Building a shadow box
Shadow boxes are useful constructs that artists have employed for centuries to control the light on their still life models. They can range from the simple to the complex. The best artist I personally know tapes pieces of foam core together into flimsy tents that look like they’re ready to collapse onto the model. It doesn’t look like much, but the resulting paintings are gorgeous.
I opted for a sturdier and more permanent shadow box. Starting with an outer frame of 1×2 and 1×3 strips of pine, I constructed a cube, to which I screwed 24″ square sheets of plywood.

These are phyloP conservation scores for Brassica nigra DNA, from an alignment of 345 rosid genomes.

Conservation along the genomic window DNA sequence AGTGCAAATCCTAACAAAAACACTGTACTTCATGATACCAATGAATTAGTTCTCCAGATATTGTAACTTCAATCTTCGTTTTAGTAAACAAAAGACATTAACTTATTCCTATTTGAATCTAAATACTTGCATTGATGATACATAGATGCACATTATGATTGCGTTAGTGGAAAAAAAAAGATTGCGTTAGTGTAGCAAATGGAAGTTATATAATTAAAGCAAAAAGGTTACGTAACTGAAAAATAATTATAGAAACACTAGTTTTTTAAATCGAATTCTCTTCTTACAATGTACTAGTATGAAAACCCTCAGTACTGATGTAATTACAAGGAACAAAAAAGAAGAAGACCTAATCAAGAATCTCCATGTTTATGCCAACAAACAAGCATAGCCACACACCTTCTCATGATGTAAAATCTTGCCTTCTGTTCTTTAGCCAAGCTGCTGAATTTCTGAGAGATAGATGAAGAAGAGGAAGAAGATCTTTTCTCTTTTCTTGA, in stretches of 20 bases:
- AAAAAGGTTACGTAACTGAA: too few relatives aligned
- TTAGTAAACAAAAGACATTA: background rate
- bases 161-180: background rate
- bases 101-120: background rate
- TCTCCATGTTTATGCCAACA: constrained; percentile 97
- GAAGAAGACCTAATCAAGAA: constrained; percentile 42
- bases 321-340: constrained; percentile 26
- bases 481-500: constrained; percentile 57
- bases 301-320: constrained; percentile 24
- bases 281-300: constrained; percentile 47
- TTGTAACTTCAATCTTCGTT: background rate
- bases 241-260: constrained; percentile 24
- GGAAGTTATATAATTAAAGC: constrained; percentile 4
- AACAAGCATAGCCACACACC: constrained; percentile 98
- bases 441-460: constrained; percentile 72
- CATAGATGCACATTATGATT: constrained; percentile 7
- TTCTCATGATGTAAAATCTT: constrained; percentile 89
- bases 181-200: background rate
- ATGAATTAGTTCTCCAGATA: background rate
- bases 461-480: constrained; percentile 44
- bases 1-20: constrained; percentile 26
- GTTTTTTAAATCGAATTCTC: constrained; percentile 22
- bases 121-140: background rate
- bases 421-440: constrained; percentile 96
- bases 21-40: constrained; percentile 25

The interior cage is painted a flat black. This cuts down on reflected light, as well as obviously providing a deep, deep background from which the objects can emerge.
The bottom has been designed to accomodate another 24″ square sheet, so I can easilly drop in any stained or painted piece of wood I like to instantly change the surface. I can also suspend cloths to make a backdrop.
When objects are placed in the box, the resulting effect can be dramatic. This is a new addition to my studio; I’ve only done one painting using it so far; one of the tomato pair paintings. It is a lot of fun to use, and I can’t wait to do some more.